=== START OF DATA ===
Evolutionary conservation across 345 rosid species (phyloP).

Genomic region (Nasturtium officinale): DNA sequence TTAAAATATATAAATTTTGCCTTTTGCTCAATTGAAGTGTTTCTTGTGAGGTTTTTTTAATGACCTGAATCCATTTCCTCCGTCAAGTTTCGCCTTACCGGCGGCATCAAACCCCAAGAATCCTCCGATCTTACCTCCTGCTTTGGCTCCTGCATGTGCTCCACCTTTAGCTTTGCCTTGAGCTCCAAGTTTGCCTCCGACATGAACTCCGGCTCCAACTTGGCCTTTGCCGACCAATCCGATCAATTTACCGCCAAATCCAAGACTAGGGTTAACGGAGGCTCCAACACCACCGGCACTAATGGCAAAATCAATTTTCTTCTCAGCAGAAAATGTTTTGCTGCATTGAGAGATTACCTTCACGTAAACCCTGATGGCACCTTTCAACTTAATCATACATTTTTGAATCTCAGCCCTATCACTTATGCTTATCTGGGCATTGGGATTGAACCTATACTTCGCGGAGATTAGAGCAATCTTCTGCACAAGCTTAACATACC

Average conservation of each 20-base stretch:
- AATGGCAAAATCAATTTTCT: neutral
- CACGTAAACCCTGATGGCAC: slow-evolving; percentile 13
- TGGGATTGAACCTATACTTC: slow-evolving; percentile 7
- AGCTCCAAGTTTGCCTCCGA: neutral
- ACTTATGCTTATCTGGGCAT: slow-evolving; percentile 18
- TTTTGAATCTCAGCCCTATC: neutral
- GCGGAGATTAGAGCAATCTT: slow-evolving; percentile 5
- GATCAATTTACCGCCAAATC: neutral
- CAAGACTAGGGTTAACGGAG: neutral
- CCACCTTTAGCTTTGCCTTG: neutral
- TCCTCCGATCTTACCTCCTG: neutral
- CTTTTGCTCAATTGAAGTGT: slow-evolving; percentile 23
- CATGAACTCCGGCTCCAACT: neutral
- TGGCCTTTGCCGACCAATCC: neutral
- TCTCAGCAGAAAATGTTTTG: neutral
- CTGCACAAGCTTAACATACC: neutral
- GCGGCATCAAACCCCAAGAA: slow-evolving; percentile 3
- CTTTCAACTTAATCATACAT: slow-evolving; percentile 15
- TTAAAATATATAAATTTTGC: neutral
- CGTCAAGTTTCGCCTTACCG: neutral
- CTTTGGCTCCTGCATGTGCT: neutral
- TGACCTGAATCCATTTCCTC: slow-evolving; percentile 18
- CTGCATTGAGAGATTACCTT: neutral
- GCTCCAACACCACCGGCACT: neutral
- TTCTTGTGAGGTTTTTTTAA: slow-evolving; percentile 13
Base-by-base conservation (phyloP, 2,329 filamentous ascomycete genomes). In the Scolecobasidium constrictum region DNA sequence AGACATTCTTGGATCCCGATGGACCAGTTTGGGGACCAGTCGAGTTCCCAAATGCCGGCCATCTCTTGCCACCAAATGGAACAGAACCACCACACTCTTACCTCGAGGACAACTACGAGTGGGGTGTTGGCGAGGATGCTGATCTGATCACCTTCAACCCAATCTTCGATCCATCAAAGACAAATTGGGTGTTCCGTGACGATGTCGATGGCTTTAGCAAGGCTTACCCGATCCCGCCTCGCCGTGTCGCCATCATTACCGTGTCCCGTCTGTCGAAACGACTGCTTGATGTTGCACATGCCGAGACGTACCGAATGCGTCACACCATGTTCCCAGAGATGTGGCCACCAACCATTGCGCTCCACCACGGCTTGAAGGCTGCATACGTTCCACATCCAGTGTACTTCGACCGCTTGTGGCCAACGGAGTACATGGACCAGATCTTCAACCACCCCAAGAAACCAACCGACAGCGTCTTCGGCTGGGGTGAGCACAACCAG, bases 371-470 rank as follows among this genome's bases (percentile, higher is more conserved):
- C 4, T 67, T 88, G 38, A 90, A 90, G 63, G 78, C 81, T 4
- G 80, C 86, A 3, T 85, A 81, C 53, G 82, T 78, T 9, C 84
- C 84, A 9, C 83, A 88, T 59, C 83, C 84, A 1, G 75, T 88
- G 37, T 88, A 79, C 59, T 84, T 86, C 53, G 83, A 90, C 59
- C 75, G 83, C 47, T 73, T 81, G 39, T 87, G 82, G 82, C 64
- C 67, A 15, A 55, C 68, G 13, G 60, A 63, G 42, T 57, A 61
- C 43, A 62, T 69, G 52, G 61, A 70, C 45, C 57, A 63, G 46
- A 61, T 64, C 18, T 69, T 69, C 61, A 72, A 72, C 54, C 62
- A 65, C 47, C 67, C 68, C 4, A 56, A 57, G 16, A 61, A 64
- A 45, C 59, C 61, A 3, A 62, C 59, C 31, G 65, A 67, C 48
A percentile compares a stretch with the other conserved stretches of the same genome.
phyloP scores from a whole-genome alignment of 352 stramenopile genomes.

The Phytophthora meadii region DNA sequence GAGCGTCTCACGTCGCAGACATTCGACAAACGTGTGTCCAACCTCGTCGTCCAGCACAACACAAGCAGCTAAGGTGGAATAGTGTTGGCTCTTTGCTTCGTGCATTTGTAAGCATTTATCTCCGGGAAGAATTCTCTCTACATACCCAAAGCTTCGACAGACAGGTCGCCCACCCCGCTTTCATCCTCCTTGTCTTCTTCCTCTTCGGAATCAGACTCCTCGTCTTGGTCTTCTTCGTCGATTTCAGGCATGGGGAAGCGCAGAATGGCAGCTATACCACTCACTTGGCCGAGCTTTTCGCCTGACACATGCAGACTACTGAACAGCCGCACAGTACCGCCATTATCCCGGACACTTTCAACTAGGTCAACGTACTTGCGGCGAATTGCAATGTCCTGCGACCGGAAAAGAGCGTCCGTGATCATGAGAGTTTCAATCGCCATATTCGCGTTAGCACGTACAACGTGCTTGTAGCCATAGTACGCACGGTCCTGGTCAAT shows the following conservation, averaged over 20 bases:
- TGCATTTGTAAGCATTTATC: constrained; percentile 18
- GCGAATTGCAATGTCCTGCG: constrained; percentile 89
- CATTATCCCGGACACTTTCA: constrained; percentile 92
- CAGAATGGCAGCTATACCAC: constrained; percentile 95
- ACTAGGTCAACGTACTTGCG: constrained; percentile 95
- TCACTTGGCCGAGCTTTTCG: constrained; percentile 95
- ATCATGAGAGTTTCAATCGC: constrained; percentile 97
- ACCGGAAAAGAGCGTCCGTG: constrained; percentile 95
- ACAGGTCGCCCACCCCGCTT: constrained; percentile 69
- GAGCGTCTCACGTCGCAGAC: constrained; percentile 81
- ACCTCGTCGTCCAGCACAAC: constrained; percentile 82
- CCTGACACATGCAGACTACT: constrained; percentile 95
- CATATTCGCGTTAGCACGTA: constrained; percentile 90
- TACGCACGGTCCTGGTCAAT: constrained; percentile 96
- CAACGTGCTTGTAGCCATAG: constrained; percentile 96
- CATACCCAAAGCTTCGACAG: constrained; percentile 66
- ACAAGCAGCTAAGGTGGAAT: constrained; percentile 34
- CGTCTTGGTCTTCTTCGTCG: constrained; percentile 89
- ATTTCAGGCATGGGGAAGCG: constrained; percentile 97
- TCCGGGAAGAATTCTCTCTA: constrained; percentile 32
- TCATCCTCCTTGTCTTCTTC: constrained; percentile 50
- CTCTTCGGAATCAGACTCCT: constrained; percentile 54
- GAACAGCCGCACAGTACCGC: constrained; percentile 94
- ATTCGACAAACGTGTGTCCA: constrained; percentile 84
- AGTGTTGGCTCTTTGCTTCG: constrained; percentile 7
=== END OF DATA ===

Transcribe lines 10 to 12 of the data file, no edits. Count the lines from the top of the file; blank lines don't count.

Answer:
- GCGGAGATTAGAGCAATCTT: slow-evolving; percentile 5
- GATCAATTTACCGCCAAATC: neutral
- CAAGACTAGGGTTAACGGAG: neutral